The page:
As most of you know, I am the founder of HeidiTown. As the Mayor of that little town, I have been writing about the Colorado festival scene since 2010. I have written and attended many events over the years—beer, music, medieval, winter fests, etc.
So, when I discovered there was a festival fit for TacosandPho.com, I got super excited.
I found out about this show right after it happened last year. “It is just down the freeway in Albuquerque,” I thought. Of course, the reality is that it is a 7-hour drive south on I25, but still, doable. I decided then and there that I would go. And we did.
I will cover some of the other things we did in Albuquerque, New Mexico, on HeidiTown.com. In the meantime, I want to tell you about this show. It just may inspire you to make the trip in 2024.
The show ran Friday through Sunday, March 3-5, 2023, at Sandia Resort & Casino. Our tickets were for Saturday’s session and we got there a bit before 11 for the 11 a.m. start. The line was already wrapping around the casino floor.
Two things to know about this casino, and all casinos in New Mexico. There is no drinking alcohol on the casino floor in New Mexico. I am used to the waitstaff going around taking drink orders from gamblers, and that happens here, they just take orders for coffee, water, juice and soda. Alcoholic drinks must stay in the restaurants, lounges, or in the convention center area where the shows are held. And now you know.
On to the show!
We got into the convention center at 12:04 p.m.
I had read that most vendors only take cash so I was ready with $100. Determined not to use a card, that was my limit. Ryan had a bit of cash and I happened to have about an extra $30 also. I would spend the extra if it came to it, and it did.
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Deciding not to try anything too spicy first, I started with Wisconsin Cheese Curds, salsa and beef jerky. However, I didn’t even make it out of the foray before I had hot sauce from Taos Hum. I was there, after all, to try hot sauces, specifically spicy hot sauces. Th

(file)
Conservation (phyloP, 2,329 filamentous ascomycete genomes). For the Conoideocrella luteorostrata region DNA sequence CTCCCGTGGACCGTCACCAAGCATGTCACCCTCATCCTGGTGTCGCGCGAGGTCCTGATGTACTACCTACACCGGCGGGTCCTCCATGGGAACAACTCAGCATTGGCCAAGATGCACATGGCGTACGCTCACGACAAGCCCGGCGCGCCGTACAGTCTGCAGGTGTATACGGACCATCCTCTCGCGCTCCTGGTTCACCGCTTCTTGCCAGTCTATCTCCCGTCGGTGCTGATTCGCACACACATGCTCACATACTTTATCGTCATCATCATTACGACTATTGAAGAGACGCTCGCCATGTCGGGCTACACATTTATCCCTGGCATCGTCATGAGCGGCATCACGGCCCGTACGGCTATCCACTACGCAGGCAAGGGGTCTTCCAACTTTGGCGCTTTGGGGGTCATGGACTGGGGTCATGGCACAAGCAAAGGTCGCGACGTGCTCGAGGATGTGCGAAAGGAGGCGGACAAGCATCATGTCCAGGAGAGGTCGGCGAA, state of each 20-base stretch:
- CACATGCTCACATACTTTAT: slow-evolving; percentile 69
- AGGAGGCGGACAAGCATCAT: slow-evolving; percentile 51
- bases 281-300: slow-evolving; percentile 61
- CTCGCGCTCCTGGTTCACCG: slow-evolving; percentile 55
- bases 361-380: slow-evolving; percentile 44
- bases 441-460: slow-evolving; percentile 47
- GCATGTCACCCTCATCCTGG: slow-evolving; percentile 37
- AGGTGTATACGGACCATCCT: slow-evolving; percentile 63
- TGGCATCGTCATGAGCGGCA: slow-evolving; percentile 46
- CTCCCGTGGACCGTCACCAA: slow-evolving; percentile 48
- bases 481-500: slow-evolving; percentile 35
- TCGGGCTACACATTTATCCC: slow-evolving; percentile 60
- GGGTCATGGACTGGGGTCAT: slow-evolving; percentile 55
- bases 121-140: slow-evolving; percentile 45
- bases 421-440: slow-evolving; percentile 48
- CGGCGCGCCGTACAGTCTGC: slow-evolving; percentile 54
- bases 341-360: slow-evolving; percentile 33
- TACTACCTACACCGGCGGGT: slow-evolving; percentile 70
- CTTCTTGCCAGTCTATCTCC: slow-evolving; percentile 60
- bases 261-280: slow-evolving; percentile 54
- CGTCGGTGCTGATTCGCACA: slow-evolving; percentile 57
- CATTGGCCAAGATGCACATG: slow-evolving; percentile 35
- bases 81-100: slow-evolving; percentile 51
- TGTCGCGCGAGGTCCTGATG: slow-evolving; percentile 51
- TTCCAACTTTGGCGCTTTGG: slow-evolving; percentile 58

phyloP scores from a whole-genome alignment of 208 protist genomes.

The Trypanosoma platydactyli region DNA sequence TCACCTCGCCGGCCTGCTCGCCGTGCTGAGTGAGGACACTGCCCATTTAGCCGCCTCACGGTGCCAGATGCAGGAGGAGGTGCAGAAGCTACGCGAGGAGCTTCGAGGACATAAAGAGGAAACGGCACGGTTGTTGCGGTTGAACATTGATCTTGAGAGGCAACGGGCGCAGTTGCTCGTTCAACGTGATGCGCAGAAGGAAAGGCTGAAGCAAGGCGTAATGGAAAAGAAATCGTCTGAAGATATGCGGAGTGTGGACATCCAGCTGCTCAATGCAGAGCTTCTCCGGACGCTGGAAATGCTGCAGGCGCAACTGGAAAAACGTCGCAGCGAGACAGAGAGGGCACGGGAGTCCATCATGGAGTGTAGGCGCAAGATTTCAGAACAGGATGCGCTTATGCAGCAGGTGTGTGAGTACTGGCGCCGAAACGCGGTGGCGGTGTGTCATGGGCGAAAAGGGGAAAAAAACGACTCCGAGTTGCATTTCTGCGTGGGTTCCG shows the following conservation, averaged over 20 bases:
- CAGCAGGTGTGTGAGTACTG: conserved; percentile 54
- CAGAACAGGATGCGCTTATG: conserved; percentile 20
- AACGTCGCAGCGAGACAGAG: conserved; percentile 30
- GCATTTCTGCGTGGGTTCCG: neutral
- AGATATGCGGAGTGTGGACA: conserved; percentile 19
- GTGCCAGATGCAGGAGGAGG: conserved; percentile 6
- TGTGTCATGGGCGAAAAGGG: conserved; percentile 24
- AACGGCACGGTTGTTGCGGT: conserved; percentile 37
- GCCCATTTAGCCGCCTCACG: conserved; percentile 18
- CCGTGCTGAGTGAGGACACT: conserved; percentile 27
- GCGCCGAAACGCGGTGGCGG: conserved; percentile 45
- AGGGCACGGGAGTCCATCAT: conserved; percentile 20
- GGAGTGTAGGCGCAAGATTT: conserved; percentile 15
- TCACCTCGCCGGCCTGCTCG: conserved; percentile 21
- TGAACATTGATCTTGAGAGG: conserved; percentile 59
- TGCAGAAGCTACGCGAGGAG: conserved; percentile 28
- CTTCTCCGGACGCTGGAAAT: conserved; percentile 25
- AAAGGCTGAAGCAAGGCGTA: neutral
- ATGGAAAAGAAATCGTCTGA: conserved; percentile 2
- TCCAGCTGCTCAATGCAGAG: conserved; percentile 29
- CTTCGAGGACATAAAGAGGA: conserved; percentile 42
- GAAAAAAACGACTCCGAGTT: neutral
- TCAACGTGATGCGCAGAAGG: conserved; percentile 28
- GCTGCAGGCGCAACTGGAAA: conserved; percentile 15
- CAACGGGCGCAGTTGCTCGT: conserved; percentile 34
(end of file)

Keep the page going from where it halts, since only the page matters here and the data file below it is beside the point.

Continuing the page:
This is what I told myself as I tried a lot of theirs including the Chocolate Trinidad Moruga Scorpion, which burnt. However, it still had flavor and this is what I have come to believe about Trinidad scorpion peppers which we grew last summer—flavorful sauces can be made using them.
I ended up buying Taos Hum Fatalli, which some people thinks taste less hot than the aforementioned sauce and some think tastes hotter. I thought it was slightly less spicy and will go well on a lot of things. It is slightly tropical and derived from the Fatalli Pepper (like a ghost pepper but with lower Scoville units). I didn’t know that pepper existed, but now I do and I like it.
That’s what is great about this show—it is likely that you’ll discover a new pepper or new taste or both at the same time, and I think that’s a lovely thing.
At this point. my mouth was on fire, but it went away, which is one reason I think Taos Hum hot sauces are excellent.
I have a strong, personal belief, not backed up by science, that New Mexico makes the best red sauce of any I have tasted in Colorado or Arizona. It doesn’t seem to be in any other states. I was on a mission to find my favorite red sauce at this event.
The Bossy Gourmet made the first red sauce I tasted and nothing was better. Before we left, I went back and bought a jar. They are from Las Cruces and thankfully, are available online.
Here is what is weird about this show. I tasted mushroom jerky. True story! It wasn’t spicy, but I am now on Matt’s Mushroom Farm mailing list, and I have to say, the first taste sort of threw me, but after a second and third taste, I actually enjoyed this version of “jerky.” I don’t know if mushroom jerky will catch on, but if it does, I can say, I was there when.
Packaging is important at this show and differently shaped and sized bottles always caught my eye., but taste ultimately wins the day. If I really, really liked it, I bought it.